When it comes to choosing the best Arm Cortex processor, there are a few key factors to consider. The Cortex range offers a variety of options optimized for different use cases, so the “best” Cortex core depends largely on the specific needs of your application. However, some cores stand out for their exceptional performance and efficiency.
The Cortex-A78 is one of Arm’s newest and most powerful application processor cores. Announced in 2020, the A78 delivers up to 20% better performance than the previous Cortex-A77 core. Key improvements include:
- Enhanced branch prediction and prefetching for better instruction throughput
- Larger out-of-order execution window for greater parallelism
- Dedicated integer pipeline for optimal compute performance
The A78 excels at demanding tasks like 4K video processing, gaming, ML inferencing, and more. Its excellent single-threaded performance also makes it ideal for mobile devices. Leading-edge 5nm implementations like the Snapdragon 888 demonstrate the A78’s strengths.
Designed specifically for premium devices, the Cortex-X2 (codenamed “Mero”) represents the pinnacle of Arm’s mobile CPU technology. Unveiled with the A78, X2 is the first “big” Arm core, leveraging high-performance microarchitecture to deliver desktop-level performance on mobile SoCs.
Key attributes of the X2 core include:
- Massive out-of-order execution engine
- Enormous op cache improves throughput
- Advanced branch prediction enhances efficiency
- High-bandwidth memory subsystem
The Cortex-X2 provides up to 30% better single-thread performance versus the A78. While not as power efficient, the X2 establishes a new bar for mobile CPU performance. It powers flagship chips like the Snapdragon 8 Gen 1.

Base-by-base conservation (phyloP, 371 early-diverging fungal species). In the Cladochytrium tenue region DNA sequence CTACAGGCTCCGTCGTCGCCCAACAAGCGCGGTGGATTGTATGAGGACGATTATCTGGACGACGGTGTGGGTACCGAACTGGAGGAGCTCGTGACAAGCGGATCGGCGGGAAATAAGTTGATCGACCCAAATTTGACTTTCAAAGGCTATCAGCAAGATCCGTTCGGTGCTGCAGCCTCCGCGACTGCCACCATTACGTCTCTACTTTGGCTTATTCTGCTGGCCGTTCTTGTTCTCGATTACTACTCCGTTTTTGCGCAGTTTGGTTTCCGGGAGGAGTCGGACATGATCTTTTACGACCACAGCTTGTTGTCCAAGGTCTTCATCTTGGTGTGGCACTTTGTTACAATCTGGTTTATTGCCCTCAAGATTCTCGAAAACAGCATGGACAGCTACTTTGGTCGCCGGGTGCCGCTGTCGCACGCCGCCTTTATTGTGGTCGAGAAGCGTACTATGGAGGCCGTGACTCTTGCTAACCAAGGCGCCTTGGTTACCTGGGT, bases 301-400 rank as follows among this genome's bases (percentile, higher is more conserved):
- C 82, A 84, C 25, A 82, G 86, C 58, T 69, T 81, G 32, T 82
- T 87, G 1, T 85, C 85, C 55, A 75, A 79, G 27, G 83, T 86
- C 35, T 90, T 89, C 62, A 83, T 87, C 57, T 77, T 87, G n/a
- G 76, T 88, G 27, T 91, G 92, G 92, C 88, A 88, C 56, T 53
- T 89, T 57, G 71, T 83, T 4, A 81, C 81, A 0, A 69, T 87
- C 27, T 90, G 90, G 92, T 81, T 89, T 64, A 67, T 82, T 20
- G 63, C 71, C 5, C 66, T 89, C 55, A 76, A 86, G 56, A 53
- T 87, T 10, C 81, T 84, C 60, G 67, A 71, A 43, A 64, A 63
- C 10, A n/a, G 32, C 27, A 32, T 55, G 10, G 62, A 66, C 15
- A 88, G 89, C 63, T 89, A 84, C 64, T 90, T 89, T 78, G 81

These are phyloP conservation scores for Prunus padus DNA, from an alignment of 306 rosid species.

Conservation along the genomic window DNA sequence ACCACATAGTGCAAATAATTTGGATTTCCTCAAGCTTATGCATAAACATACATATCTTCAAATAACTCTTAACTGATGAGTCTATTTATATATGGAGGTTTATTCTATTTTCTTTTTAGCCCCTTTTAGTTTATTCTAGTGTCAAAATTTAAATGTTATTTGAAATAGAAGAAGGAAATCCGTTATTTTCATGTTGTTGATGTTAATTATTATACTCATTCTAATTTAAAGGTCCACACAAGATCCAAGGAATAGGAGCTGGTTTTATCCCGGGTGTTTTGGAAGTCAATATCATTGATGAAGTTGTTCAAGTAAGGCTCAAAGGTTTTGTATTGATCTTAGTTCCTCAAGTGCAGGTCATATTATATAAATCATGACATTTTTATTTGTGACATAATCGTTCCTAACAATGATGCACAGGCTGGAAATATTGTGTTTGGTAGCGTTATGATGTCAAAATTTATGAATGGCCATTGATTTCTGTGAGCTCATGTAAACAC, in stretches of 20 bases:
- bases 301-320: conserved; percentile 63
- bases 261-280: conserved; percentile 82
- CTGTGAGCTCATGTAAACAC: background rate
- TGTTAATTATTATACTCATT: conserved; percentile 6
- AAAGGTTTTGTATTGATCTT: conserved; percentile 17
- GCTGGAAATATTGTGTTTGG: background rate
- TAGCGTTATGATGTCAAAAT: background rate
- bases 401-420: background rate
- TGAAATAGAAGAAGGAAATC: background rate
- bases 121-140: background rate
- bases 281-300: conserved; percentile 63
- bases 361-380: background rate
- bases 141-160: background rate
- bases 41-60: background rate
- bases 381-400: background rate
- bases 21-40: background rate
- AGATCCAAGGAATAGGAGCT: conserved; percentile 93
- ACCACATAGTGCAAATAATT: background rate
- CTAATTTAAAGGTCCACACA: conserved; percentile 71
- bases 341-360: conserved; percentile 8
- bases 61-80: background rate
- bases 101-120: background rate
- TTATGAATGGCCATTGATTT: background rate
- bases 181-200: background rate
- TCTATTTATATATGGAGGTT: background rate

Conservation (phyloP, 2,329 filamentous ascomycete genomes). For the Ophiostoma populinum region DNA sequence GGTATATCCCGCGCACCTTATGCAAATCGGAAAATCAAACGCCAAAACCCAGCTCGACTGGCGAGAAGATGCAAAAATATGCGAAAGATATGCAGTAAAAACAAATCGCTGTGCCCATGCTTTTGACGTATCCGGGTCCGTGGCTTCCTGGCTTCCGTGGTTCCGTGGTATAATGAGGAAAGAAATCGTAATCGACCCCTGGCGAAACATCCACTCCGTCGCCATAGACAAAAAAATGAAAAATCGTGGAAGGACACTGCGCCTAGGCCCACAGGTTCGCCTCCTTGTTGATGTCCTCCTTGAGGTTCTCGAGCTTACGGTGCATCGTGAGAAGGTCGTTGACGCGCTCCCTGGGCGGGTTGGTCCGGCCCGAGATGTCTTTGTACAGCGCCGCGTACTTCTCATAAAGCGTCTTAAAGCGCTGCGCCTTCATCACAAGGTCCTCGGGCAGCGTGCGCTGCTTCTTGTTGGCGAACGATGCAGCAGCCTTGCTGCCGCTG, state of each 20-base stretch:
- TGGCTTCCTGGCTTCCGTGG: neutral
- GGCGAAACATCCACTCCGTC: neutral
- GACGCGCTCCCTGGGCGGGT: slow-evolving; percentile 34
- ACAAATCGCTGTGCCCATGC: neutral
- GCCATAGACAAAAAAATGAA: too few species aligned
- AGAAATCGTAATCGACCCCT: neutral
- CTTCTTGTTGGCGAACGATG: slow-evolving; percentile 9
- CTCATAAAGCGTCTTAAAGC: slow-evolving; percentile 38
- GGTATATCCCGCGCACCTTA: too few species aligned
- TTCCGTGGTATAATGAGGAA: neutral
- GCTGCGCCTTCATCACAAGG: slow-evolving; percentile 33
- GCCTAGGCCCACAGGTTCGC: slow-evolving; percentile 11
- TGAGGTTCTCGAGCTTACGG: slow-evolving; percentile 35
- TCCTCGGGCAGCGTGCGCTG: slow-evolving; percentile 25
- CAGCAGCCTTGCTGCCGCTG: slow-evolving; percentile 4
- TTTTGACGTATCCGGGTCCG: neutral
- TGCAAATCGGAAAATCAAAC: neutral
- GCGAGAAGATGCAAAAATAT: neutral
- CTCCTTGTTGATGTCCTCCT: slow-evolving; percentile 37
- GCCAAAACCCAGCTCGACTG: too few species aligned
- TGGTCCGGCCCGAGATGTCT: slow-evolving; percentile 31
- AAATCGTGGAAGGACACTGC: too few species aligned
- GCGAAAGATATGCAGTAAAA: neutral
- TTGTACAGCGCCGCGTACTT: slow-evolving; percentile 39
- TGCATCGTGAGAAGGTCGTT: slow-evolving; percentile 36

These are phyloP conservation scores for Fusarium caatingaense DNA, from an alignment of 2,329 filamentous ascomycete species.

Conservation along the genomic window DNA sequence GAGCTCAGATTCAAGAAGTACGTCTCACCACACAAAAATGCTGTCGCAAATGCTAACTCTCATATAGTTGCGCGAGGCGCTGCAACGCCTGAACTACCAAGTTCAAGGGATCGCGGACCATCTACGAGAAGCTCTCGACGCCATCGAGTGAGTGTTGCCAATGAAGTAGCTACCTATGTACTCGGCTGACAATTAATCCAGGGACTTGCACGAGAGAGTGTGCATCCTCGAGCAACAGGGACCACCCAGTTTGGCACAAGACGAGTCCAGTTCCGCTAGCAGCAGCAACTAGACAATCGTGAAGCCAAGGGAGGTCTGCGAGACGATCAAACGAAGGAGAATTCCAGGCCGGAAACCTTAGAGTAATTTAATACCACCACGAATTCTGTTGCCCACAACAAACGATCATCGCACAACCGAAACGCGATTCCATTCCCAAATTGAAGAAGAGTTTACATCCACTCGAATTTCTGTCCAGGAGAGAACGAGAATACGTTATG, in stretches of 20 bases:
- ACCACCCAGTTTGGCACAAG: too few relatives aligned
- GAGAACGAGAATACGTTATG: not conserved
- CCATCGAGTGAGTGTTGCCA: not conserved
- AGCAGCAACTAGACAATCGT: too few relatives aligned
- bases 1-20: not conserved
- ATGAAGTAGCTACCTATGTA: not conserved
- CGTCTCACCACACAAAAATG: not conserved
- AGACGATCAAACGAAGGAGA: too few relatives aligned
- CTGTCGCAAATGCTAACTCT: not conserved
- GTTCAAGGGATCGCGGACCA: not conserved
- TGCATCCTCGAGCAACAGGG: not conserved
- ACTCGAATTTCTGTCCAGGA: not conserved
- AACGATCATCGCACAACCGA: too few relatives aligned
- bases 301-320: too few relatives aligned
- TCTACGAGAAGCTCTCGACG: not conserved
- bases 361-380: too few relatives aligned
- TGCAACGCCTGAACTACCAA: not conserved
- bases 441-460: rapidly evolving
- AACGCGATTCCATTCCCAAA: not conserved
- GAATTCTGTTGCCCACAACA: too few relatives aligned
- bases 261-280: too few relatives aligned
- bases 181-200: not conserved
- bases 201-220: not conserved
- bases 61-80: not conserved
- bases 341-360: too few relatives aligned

The Cortex-A76 remains a versatile and competitive mid-range core two years after launch. Fabricated on the mature 7nm process, the A76 achieves the optimal blend of performance and efficiency.
Key features include:
- Out-of-order 8-wide decode and dispatch
- Enhanced branch predictor and larger caches
- High-efficiency 7nm design
While the A78 now leads in performance, the A76 offers the best balance of compute, power, and area. It continues to power many popular mid-range and upper mid-range SoCs like MediaTek’s Dimensity 1000.
The smallest Arm core, the Cortex-A55 powers the “efficiency” side of big.LITTLE designs across smartphones, tablets, and other devices. Known for its frugal power draw, the A55 is built to deliver solid performance at minimal area and energy cost.
Attributes of the A55 include:
- In-order 8-stage scalar pipeline
- Small physical footprint (~0.5mm2 on 7nm)
- Advanced clock gating and power control
While it lacks compute muscle, the area-efficient A55 excels at low-intensity tasks like UI, media playback, and background processing. Its low-power nature makes it an essential ingredient in heterogeneous mobile SoCs.
Cortex-A510 and A710
For mid-range applications, Arm’s upcoming Cortex-A510 little core and Cortex-A710 big core offer an intriguing balance of performance and efficiency. These next-gen 7nm designs are targeted at upper mid-range smartphones, Chromebooks, IoT devices, and more.
The A510 aims to deliver a 20% boost over the A55 within the same power envelope. And the A710 brings up to 10% higher single-threaded throughput versus the A76.